There was a conversation I had with a roommate, oh so many homes ago, about creativity, innate talent, and hard work. It was a debate we had several times, and neither of us was ever able to bring the other onside.
He was a multi-talented kind of guy – great musician, good songwriter, fantastic artist. Walking by his room one day, I stopped to admire a portrait he was working on.
“Enh,” he said. “Anyone could do that. It’s all practice.”
I said, simply, “No.”
Not that he didn’t have a point – I could always see where he was coming from, and I also partially agree. When you see someone who’s really good at something, it’s highly unlikely that they just came like that. People who are really good at something have generally put a lot of effort into being that way. My roomie had gone to art school and had spent a lot of hours at the easel on his own because he loved it.
Next I asked him, “Why did you start?”
And he started, like most of us who get pretty good at something, because he enjoyed it, and because when he was finished doing what enjoyed, people saw something good in it and praised him. Which felt good, which made him want to do more, and so on. He had natural talent, and the relationship between that nascent talent, the innate joy of being creative and the societal reinforcement all lead him to put hours and hours of practice into becoming really really good.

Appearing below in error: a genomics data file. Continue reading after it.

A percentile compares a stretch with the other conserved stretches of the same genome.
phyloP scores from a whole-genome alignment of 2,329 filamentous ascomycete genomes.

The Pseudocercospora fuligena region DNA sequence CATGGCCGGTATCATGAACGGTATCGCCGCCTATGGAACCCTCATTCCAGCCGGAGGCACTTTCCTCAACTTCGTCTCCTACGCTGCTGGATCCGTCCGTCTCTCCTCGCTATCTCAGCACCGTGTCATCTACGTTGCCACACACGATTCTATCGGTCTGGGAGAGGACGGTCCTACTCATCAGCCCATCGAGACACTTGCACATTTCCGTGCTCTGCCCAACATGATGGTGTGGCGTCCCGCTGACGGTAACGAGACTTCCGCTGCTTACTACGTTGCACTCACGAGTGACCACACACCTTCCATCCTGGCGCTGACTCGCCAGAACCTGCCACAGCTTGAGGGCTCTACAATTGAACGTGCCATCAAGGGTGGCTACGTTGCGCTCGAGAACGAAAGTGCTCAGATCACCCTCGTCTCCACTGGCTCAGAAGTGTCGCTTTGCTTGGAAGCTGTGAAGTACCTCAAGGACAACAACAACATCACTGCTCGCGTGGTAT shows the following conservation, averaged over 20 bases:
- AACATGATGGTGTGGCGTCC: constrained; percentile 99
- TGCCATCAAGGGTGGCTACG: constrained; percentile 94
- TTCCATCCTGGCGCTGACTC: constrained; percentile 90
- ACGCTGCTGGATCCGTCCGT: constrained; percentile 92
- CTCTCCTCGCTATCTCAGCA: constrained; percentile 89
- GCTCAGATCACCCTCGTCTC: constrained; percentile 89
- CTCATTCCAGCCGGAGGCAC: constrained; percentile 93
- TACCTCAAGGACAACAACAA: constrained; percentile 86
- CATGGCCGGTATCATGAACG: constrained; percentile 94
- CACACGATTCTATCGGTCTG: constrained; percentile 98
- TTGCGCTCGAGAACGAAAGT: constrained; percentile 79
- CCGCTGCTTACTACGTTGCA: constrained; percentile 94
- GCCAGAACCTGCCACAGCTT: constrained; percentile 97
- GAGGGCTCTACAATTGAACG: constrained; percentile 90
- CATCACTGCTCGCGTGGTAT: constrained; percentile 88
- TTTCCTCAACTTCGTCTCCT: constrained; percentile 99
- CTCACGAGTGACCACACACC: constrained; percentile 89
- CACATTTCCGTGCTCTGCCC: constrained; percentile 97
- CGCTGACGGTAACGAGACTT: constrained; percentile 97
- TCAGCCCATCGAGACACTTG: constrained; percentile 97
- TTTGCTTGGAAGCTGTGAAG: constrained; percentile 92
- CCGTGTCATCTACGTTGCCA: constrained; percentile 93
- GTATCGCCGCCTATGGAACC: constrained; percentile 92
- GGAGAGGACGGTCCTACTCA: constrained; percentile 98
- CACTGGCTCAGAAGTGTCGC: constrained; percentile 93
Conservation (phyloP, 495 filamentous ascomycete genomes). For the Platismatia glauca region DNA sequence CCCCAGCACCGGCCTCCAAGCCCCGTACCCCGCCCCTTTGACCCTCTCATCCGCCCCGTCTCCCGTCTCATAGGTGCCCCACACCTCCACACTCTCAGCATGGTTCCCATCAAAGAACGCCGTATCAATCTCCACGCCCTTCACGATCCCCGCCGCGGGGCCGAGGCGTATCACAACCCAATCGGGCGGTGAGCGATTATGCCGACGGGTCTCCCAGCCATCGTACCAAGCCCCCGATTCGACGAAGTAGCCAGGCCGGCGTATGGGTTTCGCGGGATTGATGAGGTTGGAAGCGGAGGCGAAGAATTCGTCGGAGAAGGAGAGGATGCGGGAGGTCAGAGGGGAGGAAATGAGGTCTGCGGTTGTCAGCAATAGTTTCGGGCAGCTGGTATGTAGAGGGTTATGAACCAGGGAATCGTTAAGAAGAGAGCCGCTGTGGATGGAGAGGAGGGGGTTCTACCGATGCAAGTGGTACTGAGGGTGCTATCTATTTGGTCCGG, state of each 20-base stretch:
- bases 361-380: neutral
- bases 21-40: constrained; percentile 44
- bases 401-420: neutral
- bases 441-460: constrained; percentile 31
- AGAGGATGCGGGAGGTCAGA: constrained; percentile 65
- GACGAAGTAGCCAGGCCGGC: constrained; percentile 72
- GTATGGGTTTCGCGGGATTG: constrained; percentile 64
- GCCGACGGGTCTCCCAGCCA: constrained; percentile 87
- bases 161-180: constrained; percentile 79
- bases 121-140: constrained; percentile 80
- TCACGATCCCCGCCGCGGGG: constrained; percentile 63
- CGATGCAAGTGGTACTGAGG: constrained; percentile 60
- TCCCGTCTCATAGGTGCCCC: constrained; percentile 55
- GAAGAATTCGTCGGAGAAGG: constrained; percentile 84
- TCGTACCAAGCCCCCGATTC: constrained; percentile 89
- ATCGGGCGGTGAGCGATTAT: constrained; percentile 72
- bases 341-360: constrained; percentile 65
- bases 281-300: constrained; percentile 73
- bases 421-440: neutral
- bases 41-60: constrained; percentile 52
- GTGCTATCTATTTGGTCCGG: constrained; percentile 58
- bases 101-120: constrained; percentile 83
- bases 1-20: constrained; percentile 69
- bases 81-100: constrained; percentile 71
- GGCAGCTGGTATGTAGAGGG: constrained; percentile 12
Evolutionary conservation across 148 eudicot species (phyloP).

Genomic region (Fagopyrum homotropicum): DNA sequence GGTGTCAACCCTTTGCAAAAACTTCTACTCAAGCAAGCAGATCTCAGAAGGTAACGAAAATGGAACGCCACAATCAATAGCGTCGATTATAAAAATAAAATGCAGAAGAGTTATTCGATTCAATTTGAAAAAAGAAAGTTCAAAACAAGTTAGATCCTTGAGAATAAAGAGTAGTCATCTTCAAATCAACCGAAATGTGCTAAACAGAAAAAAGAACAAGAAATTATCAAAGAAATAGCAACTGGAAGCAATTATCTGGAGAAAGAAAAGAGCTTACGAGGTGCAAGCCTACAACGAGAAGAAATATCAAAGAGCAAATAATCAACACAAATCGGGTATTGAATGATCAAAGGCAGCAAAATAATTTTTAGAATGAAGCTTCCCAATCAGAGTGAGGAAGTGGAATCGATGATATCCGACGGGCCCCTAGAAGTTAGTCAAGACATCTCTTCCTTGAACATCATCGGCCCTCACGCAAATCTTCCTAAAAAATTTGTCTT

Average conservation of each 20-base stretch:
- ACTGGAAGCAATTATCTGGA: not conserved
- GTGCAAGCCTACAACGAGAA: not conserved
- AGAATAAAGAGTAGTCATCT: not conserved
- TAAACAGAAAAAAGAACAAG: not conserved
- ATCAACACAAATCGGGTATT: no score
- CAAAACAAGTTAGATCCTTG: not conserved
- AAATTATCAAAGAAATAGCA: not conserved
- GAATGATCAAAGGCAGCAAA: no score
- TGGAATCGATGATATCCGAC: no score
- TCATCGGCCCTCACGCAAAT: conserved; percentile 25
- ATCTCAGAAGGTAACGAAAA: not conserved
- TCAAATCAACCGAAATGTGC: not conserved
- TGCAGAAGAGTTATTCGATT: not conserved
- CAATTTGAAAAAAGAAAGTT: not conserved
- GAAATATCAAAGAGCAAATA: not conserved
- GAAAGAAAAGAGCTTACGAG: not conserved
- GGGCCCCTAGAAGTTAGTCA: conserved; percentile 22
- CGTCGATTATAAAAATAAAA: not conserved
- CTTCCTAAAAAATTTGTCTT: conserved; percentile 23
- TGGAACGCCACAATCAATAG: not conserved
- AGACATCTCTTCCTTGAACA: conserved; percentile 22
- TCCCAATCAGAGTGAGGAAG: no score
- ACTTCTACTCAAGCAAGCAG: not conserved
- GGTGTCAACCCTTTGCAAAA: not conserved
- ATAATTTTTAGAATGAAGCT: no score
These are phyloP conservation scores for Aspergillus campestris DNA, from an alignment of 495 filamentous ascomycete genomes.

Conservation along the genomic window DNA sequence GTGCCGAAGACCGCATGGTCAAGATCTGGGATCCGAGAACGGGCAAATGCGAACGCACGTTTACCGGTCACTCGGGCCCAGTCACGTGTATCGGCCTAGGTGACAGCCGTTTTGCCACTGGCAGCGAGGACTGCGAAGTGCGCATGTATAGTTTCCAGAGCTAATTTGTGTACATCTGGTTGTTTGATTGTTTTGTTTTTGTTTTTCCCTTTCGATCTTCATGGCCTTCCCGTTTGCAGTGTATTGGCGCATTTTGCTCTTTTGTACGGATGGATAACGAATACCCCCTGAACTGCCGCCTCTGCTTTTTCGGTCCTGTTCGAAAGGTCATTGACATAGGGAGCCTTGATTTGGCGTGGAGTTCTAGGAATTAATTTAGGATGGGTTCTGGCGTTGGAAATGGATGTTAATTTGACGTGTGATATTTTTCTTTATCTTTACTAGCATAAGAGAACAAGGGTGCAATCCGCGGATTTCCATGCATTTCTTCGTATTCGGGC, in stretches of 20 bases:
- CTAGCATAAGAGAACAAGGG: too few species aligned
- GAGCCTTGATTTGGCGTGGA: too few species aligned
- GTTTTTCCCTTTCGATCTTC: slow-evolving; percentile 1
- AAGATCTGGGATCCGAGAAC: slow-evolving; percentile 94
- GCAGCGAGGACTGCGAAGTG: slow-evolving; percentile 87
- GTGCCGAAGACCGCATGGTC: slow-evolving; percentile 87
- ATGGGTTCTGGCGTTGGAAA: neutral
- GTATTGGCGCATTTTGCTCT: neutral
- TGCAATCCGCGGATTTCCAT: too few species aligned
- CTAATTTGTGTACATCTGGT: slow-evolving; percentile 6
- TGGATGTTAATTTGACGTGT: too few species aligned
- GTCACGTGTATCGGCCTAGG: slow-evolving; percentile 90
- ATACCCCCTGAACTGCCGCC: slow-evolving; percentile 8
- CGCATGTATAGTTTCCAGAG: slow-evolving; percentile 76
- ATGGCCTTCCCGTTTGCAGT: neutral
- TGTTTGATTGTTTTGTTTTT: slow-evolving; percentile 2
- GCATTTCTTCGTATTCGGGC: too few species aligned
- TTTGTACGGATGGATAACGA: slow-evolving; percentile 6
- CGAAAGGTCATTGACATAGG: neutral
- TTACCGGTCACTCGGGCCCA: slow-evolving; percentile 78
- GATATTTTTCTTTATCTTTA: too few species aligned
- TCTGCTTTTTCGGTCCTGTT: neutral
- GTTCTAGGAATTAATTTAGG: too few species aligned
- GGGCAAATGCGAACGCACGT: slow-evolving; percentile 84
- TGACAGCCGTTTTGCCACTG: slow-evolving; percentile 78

Me, I couldn’t be an artist. Well, fine, maybe if I had three lifetimes of nothing else to do, sure, I could put in enough hours to train my eye to talk to my brain to talk to my hands a bit better. In this lifetime? Even if I had nothing else to do, artist is a long shot.
I could maybe have been a musician – I have some natural talent, and received a fair amount of praise when I was a kid. But the feeling I got when I played music was more often frustrated than satisfied.
I have always loved words, as long as I can remember. The sounds of them separately and apart, the feeling they gave me of being somewhere else, even when I was tucked away in a corner at home or school. The prickle of them under my skin when they were particularly right.
It seemed, too, that I had a natural ear for the written word, if that makes sense. The words I put on the page sometimes sounded like they were supposed to when I thought them in my head. I was a good mimic – still am – and could make a fair facsimile of writing I liked, which garnered me praise from my peers and grown-ups alike.
And those things together, made me work hard. I played music when my mom made me. I wrote whenever I could, because I knew I could do it the best of all the things I could do, and there is pleasure in doing the thing you do best.